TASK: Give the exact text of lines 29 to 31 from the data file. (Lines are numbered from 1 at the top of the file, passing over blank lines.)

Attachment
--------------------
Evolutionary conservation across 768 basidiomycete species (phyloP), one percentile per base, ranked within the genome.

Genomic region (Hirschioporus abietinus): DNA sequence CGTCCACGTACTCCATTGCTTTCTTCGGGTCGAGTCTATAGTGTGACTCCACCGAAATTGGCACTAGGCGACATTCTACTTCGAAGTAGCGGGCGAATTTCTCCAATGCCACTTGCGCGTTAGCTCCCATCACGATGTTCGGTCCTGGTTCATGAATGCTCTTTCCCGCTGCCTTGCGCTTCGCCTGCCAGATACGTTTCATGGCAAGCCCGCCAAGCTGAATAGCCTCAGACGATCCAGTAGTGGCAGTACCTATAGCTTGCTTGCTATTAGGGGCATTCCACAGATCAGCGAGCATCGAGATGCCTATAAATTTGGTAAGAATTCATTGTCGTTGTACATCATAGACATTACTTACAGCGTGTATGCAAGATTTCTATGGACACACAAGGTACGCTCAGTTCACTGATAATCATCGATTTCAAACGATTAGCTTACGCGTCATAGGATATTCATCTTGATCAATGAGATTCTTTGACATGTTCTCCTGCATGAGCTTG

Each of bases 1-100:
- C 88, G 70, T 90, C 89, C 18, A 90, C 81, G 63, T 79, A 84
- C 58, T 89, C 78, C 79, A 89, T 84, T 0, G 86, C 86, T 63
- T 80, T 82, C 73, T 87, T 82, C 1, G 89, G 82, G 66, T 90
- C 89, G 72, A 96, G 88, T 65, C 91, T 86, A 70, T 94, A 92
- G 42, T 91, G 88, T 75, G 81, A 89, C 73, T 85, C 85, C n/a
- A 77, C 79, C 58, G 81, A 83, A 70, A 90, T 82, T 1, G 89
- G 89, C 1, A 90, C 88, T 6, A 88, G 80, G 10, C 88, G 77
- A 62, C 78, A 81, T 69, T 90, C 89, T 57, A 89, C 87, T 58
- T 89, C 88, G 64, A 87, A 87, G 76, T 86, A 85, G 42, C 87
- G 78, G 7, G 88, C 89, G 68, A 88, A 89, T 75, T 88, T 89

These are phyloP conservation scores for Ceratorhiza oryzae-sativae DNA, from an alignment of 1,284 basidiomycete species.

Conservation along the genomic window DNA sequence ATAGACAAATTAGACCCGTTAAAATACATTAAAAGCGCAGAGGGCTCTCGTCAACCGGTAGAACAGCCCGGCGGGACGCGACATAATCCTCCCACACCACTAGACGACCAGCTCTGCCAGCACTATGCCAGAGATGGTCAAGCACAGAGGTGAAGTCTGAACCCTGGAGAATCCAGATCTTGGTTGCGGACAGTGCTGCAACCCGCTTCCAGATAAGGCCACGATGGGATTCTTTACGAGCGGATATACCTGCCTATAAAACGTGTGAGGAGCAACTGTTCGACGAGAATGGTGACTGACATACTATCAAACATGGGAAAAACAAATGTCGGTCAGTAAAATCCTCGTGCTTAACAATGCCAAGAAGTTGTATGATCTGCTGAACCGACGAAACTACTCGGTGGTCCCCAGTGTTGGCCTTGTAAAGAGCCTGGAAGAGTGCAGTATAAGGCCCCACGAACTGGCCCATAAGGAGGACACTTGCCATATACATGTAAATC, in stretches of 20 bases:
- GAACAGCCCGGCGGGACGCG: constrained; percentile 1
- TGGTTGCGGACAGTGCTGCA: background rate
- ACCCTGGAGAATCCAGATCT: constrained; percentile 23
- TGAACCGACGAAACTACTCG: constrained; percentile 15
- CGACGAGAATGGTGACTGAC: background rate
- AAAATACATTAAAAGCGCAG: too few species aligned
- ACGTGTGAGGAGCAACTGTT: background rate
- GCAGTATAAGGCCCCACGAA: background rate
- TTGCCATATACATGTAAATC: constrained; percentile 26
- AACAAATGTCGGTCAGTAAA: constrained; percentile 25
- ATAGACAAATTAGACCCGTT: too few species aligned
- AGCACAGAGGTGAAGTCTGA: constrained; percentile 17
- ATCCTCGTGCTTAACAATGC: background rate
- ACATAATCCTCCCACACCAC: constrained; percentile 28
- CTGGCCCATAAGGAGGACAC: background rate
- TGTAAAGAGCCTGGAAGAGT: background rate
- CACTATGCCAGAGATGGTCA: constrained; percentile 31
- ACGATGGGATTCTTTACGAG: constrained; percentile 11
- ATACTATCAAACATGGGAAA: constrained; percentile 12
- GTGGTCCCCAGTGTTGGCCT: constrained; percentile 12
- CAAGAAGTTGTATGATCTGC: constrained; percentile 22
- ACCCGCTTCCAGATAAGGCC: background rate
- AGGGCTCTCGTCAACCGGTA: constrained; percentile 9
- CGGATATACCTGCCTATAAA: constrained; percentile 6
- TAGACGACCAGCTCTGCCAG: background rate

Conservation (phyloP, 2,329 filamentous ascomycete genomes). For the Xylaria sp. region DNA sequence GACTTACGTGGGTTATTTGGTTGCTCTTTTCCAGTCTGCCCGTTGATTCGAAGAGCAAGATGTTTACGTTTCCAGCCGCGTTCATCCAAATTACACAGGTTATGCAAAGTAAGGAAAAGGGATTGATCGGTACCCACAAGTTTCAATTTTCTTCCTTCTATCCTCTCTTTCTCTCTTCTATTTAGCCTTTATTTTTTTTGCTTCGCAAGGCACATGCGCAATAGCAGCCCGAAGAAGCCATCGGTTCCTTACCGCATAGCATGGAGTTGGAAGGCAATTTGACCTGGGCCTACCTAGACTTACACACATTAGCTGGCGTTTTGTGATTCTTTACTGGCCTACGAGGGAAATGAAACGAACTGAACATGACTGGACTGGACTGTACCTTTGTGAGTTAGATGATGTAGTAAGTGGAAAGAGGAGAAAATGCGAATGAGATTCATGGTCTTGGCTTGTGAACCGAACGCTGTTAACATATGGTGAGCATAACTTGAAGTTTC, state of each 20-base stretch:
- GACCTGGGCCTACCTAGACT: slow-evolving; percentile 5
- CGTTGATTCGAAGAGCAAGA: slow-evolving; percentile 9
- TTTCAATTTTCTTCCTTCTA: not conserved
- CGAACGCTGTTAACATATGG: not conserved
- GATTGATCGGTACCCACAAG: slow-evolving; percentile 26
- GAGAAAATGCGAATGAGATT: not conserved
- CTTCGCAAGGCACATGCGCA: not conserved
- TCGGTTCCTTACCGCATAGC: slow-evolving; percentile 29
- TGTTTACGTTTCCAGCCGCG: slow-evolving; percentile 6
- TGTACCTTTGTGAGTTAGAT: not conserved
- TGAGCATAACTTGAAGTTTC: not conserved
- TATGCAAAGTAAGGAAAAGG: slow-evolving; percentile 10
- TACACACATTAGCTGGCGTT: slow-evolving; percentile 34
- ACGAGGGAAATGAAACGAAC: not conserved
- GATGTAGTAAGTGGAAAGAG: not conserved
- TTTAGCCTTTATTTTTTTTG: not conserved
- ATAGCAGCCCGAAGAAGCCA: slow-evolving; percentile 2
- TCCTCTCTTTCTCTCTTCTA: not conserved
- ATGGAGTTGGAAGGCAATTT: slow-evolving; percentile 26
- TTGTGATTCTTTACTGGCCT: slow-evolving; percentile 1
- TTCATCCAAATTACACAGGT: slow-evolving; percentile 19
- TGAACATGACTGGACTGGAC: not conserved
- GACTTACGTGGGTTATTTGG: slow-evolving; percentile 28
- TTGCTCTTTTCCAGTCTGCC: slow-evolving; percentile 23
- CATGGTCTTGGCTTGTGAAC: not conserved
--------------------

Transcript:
- ACATAATCCTCCCACACCAC: constrained; percentile 28
- CTGGCCCATAAGGAGGACAC: background rate
- TGTAAAGAGCCTGGAAGAGT: background rate